To integrate with LLSM, AO ‘needs to be fast and photon efficient’, Betzig explains, so that the sample’s fluorescence is still evident after correcting for aberrations. ‘The initial microscope is a Frankenstein graft of three microscopes: an adaptive optics for extinction, an adaptive optics for detection and a lattice light sheet in the middle,’ he says. ‘It’s expensive and technically complex, because we require an ultrafast laser to create a two-photon guide star and it requires a wavefront sensor, and also an expensive camera and other optics. In my own opinion that cost and complexity is worth it though because it’s fast, non-invasive, and allows you to correct for really messy aberrations.’ In their April 2018 Science paper, Betzig’s team used the approach to show cancer and immune cell movement and nerve circuits wiring up in ‘unprecedented 3D detail’.
Using adaptive optics with lattice light sheet microscopy, Eric Betzig’s team can see inside the spinal cord of a zebrafish embryo as new neurons light up in different colours and track nerve circuit development. Credit: T. Liu et al./Science 2018
Betzig has licensed the basic non-AO LLSM approach to microscopy giant Zeiss, based in Jena, Germany, which has in turn sublicensed the technology to Intelligent Imaging Innovations (3i), in Denver, Colorado. 3i is the only commercial LLSM system, according to Tiemo Anhut, staff scientist for laser scanning microscopy methods at Zeiss Research Microscopy Solutions. ‘At the moment LLSM is certainly a rather advanced method in the field of live cell imaging,’ says Anhut.
‘We do believe, however, it will become a commodity in the cell biology field as soon as turnkey systems become available.’
Meanwhile Zeiss offers its Lightsheet Z.1 instrument commercially for the more classical form of light sheet microscopy. ‘It is the ideal system to observe living specimens and follow their development over long periods of time and capture highly dynamic processes,’ Anhut says. ‘Moreover, images of samples such as mouse brains can be acquired at high resolution and speed.’ This contrasts with LLSM, which typically focuses on cells and small organisms.
Zeiss has not implemented any adaptive optic components like DMs in the detection arm in its Lightsheet Z.1 instrument yet, Anhut says. ‘In the end, one has to judge if simpler corrections can be sufficient,’ he explains. ‘There are various methods to perform adaptive optical correction. It is possible, for instance, to use Zeiss objectives with motorised correction collars on our classical microscope stands, with which one might influence the wavefront, depending on the imaging depth within the sample. Certain adaptations to the sample under study are possible in the Lightsheet Z.1 too, such as the optimal positioning of the light sheet relative to the observation objective.’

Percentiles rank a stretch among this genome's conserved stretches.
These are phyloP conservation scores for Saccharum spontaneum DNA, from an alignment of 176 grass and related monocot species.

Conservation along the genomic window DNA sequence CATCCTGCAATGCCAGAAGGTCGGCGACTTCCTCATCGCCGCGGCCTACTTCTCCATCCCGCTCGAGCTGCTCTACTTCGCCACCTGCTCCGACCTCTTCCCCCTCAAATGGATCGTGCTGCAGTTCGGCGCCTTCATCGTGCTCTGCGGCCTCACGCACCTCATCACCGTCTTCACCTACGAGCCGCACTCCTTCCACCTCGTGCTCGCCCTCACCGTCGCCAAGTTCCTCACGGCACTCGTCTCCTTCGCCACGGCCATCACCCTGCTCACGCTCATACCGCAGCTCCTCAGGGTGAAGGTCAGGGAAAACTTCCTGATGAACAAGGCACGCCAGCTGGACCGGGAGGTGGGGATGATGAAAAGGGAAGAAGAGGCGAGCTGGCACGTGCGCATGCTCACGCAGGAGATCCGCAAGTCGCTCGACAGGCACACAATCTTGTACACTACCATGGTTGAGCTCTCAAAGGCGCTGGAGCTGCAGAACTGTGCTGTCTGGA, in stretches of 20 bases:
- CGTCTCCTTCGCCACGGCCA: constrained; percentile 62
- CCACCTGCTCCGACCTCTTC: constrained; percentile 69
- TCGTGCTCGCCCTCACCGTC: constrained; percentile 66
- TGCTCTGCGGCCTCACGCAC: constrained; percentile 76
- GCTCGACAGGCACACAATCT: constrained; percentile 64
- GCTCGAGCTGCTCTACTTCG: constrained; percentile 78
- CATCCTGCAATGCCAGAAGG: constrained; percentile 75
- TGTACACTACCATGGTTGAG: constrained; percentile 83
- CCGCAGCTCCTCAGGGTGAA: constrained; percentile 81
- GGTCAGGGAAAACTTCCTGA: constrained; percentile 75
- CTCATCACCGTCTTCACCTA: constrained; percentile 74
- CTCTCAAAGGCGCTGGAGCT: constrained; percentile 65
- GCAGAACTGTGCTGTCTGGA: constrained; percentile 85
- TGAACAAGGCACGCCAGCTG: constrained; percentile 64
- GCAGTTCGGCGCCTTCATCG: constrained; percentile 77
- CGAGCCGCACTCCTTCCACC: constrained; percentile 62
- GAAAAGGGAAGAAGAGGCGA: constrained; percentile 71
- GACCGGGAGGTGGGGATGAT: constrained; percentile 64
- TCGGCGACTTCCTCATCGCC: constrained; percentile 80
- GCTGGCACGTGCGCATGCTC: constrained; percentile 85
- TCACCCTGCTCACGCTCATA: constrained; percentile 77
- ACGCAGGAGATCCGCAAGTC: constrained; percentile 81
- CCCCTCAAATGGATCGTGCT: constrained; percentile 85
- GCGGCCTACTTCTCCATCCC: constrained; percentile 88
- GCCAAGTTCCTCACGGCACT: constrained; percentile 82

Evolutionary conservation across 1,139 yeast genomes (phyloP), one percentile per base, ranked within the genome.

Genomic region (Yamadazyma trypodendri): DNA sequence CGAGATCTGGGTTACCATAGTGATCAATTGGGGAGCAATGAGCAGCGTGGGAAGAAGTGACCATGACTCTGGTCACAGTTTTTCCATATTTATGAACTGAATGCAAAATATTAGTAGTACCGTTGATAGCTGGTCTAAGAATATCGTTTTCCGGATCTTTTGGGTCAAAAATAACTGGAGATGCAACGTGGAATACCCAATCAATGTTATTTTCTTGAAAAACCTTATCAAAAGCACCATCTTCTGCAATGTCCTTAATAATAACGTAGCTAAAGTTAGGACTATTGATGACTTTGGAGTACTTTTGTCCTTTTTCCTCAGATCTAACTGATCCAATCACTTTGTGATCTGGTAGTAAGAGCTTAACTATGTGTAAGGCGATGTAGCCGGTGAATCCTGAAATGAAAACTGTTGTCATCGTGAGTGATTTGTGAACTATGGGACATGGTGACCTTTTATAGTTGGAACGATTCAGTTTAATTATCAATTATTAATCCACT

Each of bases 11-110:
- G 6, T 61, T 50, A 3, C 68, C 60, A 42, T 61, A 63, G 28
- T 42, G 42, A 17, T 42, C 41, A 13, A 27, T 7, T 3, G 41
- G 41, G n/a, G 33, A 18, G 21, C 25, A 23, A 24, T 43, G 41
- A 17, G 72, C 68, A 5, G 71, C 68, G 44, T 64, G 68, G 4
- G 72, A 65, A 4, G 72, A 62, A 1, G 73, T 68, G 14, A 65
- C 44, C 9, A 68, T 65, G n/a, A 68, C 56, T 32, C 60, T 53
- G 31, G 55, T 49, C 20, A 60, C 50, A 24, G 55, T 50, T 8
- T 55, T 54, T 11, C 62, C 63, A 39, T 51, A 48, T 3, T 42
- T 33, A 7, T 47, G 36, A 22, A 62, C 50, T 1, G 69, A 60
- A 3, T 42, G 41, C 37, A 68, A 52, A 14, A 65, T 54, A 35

While Anhut calls integrating AO into LLSM ‘a tremendous improvement’, he has reservations about its cost and complexity. ‘One will have to carefully balance the benefits, compared to the efforts one has to take at which site the AO is introduced in the system,’ he says. Pioneering labs like Betzig’s always push technology limits, he adds. ‘It is the task of companies like us to make such complex technologies available for non-experts, and hence implement them in a stable and user-friendly way,’ Anhut says. ‘But certainly AO will have an impact on imaging deeper into the specimen, and its demand will grow with the development of more and more sophisticated imaging systems like the LLSM.’
Alpao’s adaptive optics system sits between the microscope on the right and the optical setup on the left enabling approaches like multiphoton or lattice light sheet microscopy. Credit: Alpao
Meanwhile, Betzig’s team is taking advantage of needing an instrument with AO and ultrafast lasers for the guide star, along with many other components used in microscopy. They are trying to make a ‘Swiss army knife’ instrument that can incorporate several modes of operation. But of the functions it will offer, Betzig has no doubt which is most significant.
‘The lattice is probably the most important technology I’ve developed in my career,’ he stresses. ‘It’s easily the one that has gotten the best response from the biologists, even more so than the PALM technique that got me the Nobel, because it offers super high speed, it’s really good, near isotropic resolution and extremely low photodamage. But to really take advantage of that in a multicellular context, you need the adaptive optics.’
Andy Extance is a freelance science writer based in Exeter, UK.
 N Ji et al Curr Opin Neurobiol 2008 DOI: 10.1016/j.conb.2009.03.009
 K Wang et al Nat Methods 2014 DOI: 10.1038/nmeth.2925
 D Sinefeld et al Opt. Express 2015 DOI: 10.1364/OE.23.031472
 B-C Chen et al Science 2014 DOI: 10.1126/science.1257998
 T-L Liu et al Science 2018 DOI: 10.1126/science.aaq1392
Top image: Fluorescently labelled acorn worm (Saccoglossus kowalevskii) imaged with a Zeiss Z1 light sheet microscope. Part of research by Dr Jessica Gray, working in Marc Kirschner’s lab in the systems biology department at Harvard Medical School. Credit: Jessica Gray, Harvard Medical School / Zeiss